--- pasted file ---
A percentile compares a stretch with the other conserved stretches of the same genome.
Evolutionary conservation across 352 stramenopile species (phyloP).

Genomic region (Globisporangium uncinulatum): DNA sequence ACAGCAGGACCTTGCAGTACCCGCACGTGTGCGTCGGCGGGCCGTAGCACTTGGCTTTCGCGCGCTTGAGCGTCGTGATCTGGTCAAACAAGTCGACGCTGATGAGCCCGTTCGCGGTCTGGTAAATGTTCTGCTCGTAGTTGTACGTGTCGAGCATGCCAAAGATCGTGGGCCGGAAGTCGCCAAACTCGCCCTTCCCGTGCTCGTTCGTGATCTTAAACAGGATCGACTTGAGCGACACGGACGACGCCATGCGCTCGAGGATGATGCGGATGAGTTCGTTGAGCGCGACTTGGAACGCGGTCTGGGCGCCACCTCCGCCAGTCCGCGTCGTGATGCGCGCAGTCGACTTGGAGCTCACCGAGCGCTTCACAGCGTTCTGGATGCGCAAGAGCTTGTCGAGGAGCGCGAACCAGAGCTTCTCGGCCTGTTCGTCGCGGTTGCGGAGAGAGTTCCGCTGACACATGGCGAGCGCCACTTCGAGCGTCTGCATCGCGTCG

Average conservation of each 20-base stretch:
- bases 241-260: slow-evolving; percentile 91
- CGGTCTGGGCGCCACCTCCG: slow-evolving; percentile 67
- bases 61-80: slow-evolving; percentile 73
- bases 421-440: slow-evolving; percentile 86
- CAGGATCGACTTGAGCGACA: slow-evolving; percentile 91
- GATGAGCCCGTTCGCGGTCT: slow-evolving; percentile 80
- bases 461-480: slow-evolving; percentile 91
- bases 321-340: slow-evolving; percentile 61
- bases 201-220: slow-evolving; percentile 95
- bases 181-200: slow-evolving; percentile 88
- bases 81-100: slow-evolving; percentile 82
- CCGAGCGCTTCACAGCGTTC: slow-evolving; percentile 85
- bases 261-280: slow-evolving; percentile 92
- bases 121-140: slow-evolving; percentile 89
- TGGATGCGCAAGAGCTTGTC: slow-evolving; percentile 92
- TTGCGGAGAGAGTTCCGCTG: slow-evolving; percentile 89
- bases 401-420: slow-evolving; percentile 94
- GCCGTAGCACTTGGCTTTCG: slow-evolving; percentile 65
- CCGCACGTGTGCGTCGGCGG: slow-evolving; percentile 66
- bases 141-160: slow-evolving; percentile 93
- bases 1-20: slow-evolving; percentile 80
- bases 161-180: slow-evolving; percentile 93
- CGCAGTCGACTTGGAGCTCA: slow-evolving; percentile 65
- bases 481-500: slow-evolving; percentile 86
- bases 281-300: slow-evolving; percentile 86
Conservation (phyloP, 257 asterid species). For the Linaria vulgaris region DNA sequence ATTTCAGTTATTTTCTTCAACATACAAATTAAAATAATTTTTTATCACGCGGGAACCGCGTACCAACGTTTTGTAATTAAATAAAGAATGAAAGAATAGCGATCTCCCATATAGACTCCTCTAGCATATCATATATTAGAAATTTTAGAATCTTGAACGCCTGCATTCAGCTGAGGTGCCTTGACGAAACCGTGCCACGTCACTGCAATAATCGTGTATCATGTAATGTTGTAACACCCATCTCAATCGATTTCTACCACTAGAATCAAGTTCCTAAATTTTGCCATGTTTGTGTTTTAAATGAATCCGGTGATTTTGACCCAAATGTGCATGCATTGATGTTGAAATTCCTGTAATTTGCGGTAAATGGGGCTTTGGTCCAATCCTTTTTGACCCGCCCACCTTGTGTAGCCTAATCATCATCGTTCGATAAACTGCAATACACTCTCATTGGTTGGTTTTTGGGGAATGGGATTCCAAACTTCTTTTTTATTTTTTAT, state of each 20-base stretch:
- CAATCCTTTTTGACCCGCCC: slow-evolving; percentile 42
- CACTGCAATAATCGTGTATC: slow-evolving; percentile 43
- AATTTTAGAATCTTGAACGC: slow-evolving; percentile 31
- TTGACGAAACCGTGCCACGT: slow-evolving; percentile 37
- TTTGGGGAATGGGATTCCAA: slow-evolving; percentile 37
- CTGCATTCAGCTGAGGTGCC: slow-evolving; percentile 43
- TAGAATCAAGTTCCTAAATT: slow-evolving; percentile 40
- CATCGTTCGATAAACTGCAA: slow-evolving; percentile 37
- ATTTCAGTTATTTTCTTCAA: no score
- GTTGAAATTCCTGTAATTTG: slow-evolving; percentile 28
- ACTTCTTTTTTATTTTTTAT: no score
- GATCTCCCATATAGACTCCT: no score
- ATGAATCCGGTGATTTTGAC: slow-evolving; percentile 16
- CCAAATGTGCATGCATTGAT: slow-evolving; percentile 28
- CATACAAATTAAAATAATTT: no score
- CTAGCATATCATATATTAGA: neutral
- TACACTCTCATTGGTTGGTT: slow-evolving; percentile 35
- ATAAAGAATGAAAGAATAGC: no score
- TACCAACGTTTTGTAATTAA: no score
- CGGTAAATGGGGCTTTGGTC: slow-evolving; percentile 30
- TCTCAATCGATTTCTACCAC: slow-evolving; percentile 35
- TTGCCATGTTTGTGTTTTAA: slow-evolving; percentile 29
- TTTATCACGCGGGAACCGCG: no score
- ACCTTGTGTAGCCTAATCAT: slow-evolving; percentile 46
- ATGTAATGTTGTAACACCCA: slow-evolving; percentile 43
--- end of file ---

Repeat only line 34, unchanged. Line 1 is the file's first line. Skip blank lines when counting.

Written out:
- TTGACGAAACCGTGCCACGT: slow-evolving; percentile 37